Urban Issues in South America

A report by the Organisation for Economic Co-operation and Development (OECD) found only 76 out of 150 countries have dedicated laws despite evidence that cities are key for sustainable economic growth.

What happens in urban areas is critical to national economic, social and environmental performance as cities generate more than 80 percent of global economic output, according to the World Bank.

They are also among the biggest polluters, struggling to balance growth with tackling environmental challenges as the proportion of people living in urban areas is forecast to grow to 66 percent by 2050 from just over half today.

About 90 percent of the countries surveyed are not taking climate change and environmental issues into consideration as part of national urban development priorities, the OECD said.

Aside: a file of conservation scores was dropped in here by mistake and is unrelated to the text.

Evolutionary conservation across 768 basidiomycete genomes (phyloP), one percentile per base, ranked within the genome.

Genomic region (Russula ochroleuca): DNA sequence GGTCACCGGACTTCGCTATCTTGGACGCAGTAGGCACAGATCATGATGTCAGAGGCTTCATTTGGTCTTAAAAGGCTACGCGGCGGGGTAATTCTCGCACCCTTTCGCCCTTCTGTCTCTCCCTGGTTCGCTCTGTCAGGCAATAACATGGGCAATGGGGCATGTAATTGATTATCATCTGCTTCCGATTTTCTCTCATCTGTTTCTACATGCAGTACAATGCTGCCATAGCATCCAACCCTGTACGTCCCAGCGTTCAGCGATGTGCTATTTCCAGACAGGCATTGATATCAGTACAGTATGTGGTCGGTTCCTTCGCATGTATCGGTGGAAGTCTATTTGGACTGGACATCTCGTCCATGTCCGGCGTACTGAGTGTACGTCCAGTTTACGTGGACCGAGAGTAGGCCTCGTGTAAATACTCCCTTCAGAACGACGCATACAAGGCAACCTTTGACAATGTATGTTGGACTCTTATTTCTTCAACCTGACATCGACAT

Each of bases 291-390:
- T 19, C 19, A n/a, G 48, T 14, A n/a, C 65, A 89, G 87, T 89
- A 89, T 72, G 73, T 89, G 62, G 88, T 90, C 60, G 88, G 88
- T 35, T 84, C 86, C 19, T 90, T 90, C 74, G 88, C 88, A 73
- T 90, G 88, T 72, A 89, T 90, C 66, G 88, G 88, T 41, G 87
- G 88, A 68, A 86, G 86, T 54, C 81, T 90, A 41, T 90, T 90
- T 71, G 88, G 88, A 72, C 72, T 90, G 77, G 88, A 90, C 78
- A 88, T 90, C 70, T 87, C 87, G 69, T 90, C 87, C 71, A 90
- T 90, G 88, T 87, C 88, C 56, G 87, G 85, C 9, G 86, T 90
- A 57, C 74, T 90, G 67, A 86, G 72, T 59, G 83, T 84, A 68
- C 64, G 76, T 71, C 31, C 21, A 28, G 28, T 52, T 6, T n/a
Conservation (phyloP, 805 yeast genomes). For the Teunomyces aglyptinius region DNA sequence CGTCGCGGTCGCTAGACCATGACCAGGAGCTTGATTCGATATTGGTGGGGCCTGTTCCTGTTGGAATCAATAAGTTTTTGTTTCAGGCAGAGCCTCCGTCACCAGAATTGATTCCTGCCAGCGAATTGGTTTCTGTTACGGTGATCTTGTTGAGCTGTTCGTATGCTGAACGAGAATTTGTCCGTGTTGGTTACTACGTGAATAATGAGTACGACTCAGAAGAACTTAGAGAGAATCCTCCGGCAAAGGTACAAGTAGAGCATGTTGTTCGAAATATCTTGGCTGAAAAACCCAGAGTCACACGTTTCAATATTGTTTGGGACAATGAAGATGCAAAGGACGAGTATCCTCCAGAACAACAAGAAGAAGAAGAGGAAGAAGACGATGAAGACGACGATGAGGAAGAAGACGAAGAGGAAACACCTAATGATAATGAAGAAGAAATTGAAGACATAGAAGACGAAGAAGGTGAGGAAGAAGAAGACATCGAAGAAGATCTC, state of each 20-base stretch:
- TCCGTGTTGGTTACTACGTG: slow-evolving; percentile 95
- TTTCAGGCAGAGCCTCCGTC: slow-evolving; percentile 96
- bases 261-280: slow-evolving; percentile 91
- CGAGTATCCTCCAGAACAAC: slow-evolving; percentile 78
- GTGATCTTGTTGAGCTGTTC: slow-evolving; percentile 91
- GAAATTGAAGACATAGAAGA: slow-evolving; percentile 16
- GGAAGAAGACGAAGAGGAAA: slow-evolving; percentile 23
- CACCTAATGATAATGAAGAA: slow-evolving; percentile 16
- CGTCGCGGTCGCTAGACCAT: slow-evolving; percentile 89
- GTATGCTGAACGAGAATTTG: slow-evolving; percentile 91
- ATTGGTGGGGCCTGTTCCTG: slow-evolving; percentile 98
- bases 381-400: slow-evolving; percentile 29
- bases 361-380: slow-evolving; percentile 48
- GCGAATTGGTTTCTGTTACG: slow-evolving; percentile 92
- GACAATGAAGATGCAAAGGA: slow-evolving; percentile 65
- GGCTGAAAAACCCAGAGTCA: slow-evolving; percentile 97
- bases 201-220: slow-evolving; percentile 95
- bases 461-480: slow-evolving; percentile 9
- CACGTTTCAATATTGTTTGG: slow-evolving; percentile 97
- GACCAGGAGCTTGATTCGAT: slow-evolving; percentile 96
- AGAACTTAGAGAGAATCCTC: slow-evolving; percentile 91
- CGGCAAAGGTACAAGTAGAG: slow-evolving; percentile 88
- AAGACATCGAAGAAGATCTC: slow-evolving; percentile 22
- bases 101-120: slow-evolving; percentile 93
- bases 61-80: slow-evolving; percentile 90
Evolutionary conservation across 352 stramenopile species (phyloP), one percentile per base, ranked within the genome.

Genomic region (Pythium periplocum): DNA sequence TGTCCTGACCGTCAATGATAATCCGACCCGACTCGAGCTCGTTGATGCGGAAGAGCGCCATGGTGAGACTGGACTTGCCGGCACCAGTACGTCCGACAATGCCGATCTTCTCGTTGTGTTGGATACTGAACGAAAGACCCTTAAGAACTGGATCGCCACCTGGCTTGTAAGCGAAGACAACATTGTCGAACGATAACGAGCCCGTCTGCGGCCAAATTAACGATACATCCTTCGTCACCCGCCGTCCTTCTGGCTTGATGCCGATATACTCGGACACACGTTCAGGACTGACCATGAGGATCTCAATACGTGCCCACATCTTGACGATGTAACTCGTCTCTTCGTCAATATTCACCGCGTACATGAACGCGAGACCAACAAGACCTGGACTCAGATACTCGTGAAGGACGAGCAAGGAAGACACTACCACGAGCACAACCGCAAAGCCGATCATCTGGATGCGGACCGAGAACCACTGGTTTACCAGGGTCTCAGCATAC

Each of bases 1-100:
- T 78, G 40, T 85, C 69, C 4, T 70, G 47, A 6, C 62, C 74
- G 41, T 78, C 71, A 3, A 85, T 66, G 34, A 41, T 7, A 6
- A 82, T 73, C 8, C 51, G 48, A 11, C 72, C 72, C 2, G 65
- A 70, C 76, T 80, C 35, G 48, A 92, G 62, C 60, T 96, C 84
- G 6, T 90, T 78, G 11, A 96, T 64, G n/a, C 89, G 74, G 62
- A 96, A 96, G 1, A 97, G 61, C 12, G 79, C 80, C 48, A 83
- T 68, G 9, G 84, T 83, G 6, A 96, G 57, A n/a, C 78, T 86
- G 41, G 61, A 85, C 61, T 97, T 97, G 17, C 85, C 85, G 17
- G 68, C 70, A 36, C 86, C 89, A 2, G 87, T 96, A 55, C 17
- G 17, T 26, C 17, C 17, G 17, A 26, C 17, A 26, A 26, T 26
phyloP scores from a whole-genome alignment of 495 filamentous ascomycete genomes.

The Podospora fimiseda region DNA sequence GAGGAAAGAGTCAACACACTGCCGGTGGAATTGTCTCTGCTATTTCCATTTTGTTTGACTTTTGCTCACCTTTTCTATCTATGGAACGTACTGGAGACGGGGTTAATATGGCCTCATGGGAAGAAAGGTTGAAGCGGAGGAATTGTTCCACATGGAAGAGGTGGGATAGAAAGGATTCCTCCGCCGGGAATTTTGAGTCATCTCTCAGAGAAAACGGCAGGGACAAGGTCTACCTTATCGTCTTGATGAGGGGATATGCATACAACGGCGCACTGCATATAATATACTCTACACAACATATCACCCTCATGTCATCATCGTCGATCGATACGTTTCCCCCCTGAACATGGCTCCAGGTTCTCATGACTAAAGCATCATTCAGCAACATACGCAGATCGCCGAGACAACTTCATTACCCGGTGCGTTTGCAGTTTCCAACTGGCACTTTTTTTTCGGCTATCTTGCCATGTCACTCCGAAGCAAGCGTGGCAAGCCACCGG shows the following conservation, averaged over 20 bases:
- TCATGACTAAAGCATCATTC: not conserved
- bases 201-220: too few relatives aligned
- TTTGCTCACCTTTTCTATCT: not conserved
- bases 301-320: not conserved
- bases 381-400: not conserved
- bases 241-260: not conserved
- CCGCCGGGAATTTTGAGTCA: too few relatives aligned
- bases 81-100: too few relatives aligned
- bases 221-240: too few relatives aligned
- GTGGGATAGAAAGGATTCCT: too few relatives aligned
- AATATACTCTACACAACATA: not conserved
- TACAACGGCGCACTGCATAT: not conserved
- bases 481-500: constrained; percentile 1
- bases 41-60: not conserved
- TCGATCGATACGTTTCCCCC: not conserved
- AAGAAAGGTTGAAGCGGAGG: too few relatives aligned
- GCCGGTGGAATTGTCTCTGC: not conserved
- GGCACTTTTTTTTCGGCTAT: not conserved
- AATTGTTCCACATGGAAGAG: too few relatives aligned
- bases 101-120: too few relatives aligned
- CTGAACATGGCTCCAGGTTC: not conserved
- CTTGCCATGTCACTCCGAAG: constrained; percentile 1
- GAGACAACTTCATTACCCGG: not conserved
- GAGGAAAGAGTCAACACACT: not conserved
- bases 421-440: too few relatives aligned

“We understand the need to prioritise growth,” Lamia Kamal-Chaoui, who directs the OECD’s cities programme, said at the report’s launch at the World Urban Forum, the biggest conference on sustainable cities, in Kuala Lumpur on Friday.

“The traditional ‘grow now, pay later’ approach is not an option because it bears a lot of costs on society and the environment,” she said. “It’s very bad for business.”

The OECD, which has been working with UN-Habitat, the United Nations’ lead agency for urban issues, wants half of all countries globally to adopt explicit national urban policies by 2025. The speed and scale of urbanisation brings challenges, including growing demand for affordable housing, efficient transport systems and basic services.


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